Private-sector companies are important partners in crisis prevention. The involvement of the corporate sector through investment and trade, job creation and know-how transfer can have a considerable peace-promoting effect. Germany supports voluntary codes of conduct which reflect this corporate social responsibility. One example is the Extractive Industries Transparency Initiative (EITI), which aims to improve the transparency of financial flows in the extractives sector. Similarly, the German government has supported the Kimberley process, an initiative to stem the flow of "blood diamonds".

Environmental and resource protection

The importance of environmental policy as a crisis prevention tool is often underrated. However, worsening environmental pollution, inequitable resource distribution and the increasing water scarcity caused by climate change are causing a deterioration in the conditions of life in the developing countries – and are thus a major potential source of conflicts.

Transboundary and regional environmental projects therefore form part of Germany's peacebuilding activities in the development sphere. They include programmes to promote renewable energies and projects aimed at improving water resources management.


First day in school for a group of girls in Afghanistan. Copyright: BMZA lack of pros­pects is one rea­son why young men in par­ti­cular join up with groups pur­suing dubious aims and turn to fighting as a way of making a living. Edu­ca­tion is the best way out of this vicious cycle of hope­less­ness and vio­lence. Ger­many is there­fore suppor­ting edu­ca­tion pro­jects in conflict-torn and post-conflict countries such as Afghanistan, Guatemala, Sri Lanka, Rwanda and South Africa. Support is provided for basic education, peace education and conflict prevention programmes as well as political education, and trauma counselling and reconciliation projects. A particular priority is to ensure equal access to education for women and girls.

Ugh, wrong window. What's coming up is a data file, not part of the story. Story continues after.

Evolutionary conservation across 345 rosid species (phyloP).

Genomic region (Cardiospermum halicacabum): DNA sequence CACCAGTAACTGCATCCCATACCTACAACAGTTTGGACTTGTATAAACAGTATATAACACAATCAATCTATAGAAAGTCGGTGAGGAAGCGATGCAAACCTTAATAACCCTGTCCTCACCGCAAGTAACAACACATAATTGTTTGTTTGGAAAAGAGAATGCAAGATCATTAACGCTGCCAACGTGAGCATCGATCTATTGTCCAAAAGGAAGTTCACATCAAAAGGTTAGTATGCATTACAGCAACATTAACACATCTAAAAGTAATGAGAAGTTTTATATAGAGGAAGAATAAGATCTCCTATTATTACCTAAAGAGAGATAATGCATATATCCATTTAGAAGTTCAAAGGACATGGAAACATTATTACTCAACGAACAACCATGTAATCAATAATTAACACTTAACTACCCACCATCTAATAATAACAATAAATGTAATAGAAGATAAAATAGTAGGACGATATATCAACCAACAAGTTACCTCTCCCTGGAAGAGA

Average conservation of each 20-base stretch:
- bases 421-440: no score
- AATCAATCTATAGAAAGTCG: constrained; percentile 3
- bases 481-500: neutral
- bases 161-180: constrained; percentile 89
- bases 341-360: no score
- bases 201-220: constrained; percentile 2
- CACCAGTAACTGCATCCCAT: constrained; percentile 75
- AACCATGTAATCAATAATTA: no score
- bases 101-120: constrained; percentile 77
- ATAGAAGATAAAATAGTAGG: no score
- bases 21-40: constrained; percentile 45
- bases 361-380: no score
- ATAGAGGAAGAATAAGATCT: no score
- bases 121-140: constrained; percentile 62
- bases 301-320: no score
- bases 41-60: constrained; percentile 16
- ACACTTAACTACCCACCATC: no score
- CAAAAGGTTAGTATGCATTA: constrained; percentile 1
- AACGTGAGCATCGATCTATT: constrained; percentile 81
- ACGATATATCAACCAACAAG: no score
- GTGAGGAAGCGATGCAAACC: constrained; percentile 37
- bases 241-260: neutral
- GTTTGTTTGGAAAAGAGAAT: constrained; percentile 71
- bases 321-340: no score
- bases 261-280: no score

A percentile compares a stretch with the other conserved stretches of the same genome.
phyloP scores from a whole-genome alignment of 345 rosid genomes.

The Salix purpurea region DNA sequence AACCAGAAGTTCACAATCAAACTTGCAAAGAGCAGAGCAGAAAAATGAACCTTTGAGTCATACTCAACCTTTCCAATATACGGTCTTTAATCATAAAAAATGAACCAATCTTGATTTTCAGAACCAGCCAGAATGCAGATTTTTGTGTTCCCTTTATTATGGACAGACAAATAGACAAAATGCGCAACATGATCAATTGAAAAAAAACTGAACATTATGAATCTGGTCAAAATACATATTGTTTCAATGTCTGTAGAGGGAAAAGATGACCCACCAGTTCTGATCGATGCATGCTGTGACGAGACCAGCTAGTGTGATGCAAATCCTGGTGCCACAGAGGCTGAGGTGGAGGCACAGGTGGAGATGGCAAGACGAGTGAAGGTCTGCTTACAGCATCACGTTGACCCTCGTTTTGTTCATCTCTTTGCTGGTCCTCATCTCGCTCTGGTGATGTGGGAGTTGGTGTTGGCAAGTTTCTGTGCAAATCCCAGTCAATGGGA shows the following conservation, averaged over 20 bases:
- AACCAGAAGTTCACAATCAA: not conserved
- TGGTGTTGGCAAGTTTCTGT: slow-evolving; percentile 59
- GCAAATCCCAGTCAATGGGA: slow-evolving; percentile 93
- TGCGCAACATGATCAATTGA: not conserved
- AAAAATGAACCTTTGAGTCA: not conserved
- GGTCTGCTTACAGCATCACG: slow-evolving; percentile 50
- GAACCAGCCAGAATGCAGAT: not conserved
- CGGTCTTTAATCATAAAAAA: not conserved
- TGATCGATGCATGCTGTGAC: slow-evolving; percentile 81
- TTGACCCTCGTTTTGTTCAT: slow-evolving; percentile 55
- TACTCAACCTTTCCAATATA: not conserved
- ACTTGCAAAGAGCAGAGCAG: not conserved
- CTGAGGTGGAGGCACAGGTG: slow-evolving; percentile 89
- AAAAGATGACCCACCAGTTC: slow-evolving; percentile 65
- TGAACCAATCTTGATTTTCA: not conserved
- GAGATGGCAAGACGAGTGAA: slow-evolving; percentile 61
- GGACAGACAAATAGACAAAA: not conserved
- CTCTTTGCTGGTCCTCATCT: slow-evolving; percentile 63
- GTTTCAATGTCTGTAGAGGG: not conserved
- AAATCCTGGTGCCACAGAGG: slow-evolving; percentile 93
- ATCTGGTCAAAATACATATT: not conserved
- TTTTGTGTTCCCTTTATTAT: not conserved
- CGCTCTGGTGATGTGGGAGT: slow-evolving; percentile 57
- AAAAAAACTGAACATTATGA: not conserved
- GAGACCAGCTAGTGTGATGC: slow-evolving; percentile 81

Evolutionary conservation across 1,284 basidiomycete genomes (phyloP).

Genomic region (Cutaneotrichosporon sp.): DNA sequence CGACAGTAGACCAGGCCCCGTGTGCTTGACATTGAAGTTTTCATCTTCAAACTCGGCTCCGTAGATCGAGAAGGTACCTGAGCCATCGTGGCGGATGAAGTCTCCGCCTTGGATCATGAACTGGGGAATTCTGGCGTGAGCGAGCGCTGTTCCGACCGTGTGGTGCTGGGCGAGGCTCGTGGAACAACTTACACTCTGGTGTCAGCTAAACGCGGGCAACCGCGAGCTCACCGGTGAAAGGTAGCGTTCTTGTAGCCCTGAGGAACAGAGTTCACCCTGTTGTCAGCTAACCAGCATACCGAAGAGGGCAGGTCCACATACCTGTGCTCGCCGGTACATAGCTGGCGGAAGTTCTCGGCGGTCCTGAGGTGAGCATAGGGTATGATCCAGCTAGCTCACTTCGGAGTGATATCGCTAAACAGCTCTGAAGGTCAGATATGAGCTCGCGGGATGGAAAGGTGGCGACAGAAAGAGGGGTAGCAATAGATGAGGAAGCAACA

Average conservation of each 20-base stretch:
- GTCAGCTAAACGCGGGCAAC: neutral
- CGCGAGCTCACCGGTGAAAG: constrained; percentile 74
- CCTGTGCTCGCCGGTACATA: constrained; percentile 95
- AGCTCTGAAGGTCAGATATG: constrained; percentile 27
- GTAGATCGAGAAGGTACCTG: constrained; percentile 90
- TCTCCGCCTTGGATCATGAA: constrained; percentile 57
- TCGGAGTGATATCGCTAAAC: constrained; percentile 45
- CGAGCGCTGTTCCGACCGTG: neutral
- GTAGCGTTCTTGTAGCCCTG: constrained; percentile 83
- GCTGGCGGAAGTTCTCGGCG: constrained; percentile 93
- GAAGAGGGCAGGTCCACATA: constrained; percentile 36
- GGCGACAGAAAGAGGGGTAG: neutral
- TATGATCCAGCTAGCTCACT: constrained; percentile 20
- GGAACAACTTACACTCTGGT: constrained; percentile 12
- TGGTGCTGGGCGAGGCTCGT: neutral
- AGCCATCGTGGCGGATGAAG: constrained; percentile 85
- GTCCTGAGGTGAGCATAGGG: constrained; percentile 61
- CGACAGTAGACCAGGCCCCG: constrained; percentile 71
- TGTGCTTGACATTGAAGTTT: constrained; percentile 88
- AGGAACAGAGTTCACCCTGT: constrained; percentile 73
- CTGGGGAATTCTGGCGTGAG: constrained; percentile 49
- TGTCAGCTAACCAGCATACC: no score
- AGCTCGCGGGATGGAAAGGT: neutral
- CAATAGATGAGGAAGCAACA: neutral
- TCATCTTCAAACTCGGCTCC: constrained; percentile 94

Strengthening civil society

The peace potential available within society can only be har­nessed in cooperation with the local population. Germany is there­fore providing support for civil society groups and local NGOs which are actively engaged in peaceful conflict resolution activities.

Women are an important target group for crisis prevention measures. They are most severely affected by conflicts. Most refugees are women and children, and women and girls are often the victims of sexual violence. However, women also play an important part in the quest for peaceful solutions. In conflict situations, it is usually women who ensure the survival of their families and are the driving force behind reconstruction once the conflict has ended. In order to harness women's peace potential, special programmes have been developed that make use of women's positive role while offering them better protection and promoting gender equality.

The Civil Peace Service is an important instrument in German development cooperation with the civilian population. For more information please click here.